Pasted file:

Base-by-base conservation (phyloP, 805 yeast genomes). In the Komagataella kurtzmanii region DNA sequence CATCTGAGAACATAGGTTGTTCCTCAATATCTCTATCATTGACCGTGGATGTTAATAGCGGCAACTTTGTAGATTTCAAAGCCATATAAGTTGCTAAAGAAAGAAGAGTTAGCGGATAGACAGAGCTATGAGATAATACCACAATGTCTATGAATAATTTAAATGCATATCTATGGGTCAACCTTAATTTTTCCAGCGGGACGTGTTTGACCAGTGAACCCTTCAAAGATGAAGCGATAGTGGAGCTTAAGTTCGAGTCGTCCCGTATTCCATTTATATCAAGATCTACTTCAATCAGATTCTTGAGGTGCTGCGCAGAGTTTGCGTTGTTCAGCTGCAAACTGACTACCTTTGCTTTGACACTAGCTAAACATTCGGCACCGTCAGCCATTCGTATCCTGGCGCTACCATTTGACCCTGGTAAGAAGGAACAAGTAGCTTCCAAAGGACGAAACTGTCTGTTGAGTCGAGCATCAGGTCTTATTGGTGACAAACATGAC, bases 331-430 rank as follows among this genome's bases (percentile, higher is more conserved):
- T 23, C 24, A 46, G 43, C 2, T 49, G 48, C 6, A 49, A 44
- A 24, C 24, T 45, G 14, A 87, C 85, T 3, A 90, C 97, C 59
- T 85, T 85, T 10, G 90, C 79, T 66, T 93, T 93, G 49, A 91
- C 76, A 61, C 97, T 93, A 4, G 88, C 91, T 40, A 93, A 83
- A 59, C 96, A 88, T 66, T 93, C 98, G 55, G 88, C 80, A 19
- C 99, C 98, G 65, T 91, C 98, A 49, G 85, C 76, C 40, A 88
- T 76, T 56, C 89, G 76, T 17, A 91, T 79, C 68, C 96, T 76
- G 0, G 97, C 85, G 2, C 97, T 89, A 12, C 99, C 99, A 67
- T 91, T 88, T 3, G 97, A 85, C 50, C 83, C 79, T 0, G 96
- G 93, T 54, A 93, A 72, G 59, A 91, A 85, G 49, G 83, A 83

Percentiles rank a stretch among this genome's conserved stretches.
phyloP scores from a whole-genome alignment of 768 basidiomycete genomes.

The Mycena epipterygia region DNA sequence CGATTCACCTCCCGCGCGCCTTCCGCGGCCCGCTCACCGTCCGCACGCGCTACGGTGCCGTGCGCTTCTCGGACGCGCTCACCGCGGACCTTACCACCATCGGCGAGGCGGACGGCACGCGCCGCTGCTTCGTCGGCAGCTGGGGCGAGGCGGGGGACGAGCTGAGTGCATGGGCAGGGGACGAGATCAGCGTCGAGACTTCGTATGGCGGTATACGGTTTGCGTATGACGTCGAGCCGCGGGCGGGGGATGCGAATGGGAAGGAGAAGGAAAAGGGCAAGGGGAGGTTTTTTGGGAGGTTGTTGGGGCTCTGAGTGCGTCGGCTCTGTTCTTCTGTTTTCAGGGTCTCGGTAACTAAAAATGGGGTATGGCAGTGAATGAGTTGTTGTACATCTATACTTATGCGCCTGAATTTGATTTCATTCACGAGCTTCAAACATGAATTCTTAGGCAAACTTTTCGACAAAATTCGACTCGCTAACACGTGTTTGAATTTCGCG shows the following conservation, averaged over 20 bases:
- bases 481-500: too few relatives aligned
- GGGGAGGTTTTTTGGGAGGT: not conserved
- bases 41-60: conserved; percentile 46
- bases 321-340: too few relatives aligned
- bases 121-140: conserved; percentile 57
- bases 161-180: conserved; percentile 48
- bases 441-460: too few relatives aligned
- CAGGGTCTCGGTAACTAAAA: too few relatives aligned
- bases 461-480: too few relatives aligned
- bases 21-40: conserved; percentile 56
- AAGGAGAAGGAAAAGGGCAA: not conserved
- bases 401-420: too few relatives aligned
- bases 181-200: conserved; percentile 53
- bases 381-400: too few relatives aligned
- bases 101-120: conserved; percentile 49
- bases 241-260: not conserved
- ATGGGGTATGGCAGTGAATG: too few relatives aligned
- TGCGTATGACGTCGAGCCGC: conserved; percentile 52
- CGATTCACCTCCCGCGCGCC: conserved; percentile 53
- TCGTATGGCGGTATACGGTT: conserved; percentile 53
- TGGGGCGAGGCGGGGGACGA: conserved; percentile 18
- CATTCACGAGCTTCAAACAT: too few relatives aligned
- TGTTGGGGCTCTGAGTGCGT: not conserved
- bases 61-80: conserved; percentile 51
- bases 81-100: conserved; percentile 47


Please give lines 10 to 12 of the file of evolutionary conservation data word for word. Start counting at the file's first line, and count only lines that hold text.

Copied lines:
- T 91, T 88, T 3, G 97, A 85, C 50, C 83, C 79, T 0, G 96
- G 93, T 54, A 93, A 72, G 59, A 91, A 85, G 49, G 83, A 83

Percentiles rank a stretch among this genome's conserved stretches.